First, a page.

So for buyers who can’t close a deal in the Swiss Alps, the French Alps are a good alternative. “The French Alps tend to be better value for money,” Stephenson said, “and the market is completely non-restrictive in comparison to Switzerland.”
St. Barts & Anguilla
Surrounded by tranquil Caribbean water and white-sand beaches, St. Barts has become a popular winter getaway for New Yorkers in the know.
Famous for its top-notch restaurants, celebrity vacationers like Paul McCartney and Ryan Seacrest, and New Year’s Eve yacht parties, real estate on the island is naturally in high demand. Yet the destination has less than 100 sales per year, according to data from Knight Frank.
Back in 2009, Russian billionaire Roman Abramovich reportedly purchased a 70-acre estate on the island for more than $90 million. The neighboring villa is currently on the market for $60 million.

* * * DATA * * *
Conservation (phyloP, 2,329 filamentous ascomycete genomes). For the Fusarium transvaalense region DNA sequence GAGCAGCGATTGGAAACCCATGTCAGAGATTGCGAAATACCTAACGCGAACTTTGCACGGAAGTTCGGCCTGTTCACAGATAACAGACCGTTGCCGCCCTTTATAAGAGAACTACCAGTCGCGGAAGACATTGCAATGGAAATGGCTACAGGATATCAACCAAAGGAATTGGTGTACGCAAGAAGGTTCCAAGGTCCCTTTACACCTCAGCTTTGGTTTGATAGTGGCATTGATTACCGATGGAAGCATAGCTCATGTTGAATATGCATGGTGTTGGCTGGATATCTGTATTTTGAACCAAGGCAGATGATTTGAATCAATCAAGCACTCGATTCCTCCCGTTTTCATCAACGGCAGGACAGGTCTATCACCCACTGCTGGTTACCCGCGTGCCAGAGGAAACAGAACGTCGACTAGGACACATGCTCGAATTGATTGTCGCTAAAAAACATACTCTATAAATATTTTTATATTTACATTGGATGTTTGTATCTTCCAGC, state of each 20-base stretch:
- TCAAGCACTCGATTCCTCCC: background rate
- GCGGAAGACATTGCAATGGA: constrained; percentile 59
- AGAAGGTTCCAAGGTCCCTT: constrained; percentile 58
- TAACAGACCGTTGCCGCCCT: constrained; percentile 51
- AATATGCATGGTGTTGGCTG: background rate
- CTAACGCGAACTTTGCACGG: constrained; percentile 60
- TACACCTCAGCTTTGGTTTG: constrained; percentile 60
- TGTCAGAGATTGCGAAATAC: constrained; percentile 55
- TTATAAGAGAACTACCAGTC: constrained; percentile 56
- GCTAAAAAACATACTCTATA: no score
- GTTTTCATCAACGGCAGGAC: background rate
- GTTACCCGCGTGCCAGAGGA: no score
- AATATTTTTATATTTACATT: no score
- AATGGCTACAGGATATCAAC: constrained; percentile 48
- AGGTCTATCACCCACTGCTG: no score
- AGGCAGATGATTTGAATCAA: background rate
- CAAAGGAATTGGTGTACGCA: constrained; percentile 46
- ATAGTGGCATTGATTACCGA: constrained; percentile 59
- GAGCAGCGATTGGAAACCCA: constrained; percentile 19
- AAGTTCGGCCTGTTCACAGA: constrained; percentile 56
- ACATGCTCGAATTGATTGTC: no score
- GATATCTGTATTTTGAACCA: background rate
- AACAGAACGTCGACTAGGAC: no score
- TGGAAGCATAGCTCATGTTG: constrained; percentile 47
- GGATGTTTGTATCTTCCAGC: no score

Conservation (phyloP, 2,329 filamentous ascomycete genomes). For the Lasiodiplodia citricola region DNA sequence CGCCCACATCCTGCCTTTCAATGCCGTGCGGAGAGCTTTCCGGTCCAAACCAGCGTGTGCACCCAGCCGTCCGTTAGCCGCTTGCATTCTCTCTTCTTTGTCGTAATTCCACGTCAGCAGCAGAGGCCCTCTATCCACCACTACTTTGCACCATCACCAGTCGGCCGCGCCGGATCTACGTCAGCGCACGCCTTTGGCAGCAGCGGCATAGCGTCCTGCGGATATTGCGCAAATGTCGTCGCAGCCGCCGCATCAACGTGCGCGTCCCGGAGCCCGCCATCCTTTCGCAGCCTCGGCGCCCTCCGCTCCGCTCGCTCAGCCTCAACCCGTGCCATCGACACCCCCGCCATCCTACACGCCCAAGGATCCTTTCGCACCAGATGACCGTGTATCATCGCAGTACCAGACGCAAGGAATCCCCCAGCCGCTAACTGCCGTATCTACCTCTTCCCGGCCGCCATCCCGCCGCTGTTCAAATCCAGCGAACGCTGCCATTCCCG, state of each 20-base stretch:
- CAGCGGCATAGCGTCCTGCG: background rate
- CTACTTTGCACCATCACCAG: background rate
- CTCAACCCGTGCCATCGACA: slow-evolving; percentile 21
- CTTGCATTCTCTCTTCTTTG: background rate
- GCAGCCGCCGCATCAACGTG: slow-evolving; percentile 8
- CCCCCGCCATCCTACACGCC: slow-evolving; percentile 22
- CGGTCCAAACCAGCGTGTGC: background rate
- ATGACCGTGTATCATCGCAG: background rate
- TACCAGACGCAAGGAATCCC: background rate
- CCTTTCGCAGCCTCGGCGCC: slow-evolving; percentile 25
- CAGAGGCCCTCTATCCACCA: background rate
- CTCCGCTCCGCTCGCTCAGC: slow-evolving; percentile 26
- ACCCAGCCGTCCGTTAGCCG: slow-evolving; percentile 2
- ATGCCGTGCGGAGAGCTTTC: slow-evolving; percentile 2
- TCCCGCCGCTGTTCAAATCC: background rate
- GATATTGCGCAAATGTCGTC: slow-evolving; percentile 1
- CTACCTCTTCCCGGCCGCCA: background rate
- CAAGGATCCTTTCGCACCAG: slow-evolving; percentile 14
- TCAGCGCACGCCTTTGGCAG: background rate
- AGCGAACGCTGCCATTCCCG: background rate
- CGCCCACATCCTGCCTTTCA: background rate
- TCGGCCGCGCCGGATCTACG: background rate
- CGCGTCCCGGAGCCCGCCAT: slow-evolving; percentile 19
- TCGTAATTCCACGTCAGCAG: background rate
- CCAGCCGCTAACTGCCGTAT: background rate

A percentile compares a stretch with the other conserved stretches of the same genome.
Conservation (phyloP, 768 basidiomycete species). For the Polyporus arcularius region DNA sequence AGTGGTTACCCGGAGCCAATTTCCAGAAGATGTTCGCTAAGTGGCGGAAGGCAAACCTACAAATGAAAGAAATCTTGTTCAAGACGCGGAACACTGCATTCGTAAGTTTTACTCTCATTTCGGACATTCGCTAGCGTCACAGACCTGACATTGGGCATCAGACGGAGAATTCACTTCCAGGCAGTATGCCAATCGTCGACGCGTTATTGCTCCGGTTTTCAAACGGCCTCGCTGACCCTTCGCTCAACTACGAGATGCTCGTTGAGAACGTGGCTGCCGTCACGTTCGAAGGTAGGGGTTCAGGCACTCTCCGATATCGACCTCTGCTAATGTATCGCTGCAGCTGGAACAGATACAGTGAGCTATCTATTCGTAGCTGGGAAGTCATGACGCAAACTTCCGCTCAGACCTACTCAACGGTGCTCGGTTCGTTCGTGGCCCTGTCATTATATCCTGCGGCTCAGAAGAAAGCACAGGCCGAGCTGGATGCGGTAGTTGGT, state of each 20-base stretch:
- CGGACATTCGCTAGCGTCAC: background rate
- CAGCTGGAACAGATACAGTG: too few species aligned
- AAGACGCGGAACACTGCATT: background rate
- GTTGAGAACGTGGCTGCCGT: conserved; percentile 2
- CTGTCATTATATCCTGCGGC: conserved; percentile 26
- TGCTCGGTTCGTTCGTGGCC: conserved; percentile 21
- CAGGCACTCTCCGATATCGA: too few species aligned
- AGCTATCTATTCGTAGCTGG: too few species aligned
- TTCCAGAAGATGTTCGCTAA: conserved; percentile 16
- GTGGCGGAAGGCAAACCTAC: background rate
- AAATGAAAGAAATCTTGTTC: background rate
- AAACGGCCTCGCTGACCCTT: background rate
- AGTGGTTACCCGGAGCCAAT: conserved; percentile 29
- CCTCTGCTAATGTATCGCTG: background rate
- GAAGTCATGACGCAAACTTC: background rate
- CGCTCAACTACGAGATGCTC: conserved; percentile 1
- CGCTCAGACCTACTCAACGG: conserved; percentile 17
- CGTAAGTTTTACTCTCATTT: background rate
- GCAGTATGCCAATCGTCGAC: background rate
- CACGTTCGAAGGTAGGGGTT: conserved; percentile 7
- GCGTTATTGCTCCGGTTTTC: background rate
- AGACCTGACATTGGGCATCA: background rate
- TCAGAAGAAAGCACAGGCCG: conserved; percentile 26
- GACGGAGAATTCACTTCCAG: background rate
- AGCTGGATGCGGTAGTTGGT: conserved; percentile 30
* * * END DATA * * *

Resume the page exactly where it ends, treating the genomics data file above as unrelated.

But growing demand has strained the small island’s limited inventory, reducing the number of sales, driving average prices into the $5 million-plus range and forcing most visitors to rent, explained Robson Zanetti, international sales director at Town Residential.
However, a few high-end property sales helped push total sales volume on the island over $100 million in 2013, doubling the roughly $50 million in deals that the island saw the year before, said Zanetti, who is based in New York but refers clients internationally.
“Homes on St. Barts only come to market for one of two reasons. An extremely wealthy person decides to move to an even more exclusive island, or a couple gets divorced,” Zanetti said.
Meanwhile, St. Barts’ neighbor Anguilla offers much of the same luxury and tropical beauty at a more reasonable price, making it an increasingly popular vacation home market for New Yorkers.